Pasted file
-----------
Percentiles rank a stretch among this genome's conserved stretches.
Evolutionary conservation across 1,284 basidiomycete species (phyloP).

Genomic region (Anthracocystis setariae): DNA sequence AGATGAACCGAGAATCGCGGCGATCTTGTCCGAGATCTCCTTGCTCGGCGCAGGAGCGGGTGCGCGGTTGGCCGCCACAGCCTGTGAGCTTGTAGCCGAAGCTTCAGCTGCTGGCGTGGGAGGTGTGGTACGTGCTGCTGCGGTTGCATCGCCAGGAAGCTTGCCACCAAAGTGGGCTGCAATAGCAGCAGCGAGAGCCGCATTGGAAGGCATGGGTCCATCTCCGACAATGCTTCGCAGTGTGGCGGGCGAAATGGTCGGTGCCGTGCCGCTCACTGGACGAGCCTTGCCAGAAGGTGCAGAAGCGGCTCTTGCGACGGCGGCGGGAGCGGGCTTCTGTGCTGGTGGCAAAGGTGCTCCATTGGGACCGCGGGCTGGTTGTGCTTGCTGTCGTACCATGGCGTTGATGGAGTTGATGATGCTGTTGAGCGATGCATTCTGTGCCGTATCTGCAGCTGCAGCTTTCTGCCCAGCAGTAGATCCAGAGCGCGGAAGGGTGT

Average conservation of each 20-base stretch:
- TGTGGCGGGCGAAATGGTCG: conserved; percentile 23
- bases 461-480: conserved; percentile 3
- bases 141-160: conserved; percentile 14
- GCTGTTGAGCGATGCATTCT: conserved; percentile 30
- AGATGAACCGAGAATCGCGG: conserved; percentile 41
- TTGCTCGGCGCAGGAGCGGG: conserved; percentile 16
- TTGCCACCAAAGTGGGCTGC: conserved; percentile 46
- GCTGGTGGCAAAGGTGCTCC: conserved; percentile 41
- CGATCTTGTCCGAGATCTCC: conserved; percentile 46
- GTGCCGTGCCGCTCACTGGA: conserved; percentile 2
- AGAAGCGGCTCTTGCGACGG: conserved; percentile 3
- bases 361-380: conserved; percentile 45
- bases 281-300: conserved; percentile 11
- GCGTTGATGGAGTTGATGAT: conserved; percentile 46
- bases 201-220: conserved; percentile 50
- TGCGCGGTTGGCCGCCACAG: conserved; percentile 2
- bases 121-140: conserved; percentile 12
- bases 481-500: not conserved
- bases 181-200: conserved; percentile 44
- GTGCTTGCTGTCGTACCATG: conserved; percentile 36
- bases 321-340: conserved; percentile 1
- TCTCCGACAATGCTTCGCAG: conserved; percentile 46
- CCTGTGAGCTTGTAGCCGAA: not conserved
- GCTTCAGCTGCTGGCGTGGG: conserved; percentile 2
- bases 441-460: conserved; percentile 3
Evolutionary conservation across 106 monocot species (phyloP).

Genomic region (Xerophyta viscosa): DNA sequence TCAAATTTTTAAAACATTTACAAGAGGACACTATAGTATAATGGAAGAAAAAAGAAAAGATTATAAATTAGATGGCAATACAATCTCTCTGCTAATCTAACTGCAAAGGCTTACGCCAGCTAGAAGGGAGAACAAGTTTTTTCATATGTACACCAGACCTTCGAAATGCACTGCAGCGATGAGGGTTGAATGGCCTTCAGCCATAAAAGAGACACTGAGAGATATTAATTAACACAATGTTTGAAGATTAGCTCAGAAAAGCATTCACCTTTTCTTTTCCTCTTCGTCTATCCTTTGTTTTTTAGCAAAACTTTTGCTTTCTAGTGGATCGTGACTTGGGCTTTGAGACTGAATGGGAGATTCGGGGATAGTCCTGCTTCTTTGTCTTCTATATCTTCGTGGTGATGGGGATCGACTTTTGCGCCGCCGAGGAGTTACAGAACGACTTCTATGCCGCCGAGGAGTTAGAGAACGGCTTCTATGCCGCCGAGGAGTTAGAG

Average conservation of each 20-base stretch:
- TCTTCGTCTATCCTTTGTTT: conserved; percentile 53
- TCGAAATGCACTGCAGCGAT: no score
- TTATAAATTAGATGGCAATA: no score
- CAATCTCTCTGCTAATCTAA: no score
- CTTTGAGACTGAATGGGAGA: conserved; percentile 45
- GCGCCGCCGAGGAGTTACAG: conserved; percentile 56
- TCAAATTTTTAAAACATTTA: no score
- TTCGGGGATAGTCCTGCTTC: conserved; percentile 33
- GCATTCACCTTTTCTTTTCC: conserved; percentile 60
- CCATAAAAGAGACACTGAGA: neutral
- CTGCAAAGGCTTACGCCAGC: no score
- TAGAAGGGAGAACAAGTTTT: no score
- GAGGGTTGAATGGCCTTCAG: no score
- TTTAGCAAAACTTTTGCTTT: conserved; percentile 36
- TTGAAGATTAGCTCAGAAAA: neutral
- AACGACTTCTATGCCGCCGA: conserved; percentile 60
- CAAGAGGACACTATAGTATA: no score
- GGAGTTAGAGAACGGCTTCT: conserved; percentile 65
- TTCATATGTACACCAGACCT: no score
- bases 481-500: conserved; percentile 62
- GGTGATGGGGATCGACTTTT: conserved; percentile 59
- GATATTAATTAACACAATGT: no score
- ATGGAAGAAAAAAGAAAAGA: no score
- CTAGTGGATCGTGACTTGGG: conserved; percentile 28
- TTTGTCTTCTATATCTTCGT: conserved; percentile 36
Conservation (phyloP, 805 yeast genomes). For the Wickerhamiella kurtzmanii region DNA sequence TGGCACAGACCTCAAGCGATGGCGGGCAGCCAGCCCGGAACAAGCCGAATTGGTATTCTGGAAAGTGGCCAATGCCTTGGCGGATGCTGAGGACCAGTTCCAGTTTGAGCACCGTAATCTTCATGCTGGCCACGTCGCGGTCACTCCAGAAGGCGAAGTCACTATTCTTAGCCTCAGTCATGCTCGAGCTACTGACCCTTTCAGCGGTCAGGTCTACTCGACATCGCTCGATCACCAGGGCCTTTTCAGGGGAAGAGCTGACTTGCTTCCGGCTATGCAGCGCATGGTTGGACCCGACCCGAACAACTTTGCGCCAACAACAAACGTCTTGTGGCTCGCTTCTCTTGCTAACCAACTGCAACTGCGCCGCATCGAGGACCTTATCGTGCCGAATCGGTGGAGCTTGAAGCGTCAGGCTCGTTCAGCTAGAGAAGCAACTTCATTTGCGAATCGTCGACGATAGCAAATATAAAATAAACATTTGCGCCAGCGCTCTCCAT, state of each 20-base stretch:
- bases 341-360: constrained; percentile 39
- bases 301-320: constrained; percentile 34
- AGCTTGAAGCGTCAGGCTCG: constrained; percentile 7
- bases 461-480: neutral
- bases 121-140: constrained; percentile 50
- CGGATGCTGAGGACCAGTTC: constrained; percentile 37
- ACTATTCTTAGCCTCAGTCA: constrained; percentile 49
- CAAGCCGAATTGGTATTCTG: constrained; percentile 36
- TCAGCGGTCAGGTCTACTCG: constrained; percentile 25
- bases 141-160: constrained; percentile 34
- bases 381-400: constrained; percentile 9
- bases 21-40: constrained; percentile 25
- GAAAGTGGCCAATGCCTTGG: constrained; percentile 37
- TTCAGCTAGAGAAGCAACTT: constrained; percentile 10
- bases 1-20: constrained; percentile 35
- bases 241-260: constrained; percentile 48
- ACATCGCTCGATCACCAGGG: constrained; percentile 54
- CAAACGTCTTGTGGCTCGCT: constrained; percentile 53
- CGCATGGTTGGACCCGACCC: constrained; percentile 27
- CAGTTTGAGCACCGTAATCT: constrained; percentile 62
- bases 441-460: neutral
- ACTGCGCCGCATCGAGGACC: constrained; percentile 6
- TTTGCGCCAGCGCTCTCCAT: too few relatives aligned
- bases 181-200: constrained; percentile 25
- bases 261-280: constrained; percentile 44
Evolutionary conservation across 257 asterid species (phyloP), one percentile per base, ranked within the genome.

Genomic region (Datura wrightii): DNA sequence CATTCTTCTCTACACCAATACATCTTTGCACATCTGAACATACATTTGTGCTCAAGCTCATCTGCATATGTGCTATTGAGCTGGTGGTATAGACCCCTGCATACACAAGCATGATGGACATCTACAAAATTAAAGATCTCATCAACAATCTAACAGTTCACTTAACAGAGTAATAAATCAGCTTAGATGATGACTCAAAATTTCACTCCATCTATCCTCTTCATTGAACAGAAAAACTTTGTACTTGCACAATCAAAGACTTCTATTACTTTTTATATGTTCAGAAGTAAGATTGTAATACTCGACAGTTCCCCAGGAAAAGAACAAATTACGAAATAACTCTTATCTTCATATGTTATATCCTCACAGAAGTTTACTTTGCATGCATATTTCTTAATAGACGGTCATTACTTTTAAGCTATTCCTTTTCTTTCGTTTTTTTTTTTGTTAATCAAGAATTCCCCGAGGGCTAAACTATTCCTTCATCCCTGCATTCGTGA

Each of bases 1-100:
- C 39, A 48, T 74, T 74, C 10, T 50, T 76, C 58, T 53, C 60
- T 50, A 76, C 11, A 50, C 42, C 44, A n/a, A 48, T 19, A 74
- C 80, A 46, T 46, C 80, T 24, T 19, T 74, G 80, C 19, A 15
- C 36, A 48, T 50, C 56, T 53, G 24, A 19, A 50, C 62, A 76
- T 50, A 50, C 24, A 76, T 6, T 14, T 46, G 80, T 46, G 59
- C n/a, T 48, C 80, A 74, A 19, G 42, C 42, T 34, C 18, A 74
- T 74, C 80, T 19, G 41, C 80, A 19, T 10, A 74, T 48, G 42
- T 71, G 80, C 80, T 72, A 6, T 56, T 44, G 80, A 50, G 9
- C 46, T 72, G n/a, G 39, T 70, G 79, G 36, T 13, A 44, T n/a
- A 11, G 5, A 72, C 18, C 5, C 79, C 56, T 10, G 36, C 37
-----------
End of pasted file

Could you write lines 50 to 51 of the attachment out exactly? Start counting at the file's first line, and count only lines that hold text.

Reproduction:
- GGAGTTAGAGAACGGCTTCT: conserved; percentile 65
- TTCATATGTACACCAGACCT: no score